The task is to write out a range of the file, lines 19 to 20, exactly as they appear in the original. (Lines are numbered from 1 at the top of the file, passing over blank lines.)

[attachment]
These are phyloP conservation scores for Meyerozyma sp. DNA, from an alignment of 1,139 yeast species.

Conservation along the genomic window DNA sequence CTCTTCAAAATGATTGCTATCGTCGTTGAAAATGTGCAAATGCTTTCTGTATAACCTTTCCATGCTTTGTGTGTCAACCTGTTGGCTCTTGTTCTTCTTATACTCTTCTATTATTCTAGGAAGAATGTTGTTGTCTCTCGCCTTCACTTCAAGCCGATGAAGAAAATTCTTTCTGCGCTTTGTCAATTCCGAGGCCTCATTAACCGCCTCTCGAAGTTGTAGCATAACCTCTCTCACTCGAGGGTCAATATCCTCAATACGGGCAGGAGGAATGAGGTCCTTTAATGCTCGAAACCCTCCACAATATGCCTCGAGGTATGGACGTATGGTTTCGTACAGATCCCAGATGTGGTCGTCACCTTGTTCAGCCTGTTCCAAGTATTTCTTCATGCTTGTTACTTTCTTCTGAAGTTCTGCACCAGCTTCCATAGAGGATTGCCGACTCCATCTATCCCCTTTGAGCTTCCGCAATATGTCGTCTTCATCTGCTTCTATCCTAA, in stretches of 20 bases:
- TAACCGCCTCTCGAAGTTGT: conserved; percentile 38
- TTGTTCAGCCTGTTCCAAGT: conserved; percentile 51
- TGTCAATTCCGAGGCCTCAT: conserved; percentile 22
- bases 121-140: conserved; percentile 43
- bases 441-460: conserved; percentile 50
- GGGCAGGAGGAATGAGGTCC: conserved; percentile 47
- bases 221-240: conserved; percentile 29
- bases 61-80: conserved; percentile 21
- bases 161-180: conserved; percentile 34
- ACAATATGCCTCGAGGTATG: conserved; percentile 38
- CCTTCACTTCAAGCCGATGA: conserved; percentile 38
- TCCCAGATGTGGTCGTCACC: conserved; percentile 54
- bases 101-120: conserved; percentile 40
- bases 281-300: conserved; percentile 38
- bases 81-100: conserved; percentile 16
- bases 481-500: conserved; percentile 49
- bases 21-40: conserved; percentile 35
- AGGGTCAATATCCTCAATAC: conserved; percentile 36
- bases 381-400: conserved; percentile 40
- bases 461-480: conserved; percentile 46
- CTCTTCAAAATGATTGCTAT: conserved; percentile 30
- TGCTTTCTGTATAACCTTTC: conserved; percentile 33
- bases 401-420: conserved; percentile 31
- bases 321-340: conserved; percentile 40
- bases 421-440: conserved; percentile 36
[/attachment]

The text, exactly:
- bases 21-40: conserved; percentile 35
- AGGGTCAATATCCTCAATAC: conserved; percentile 36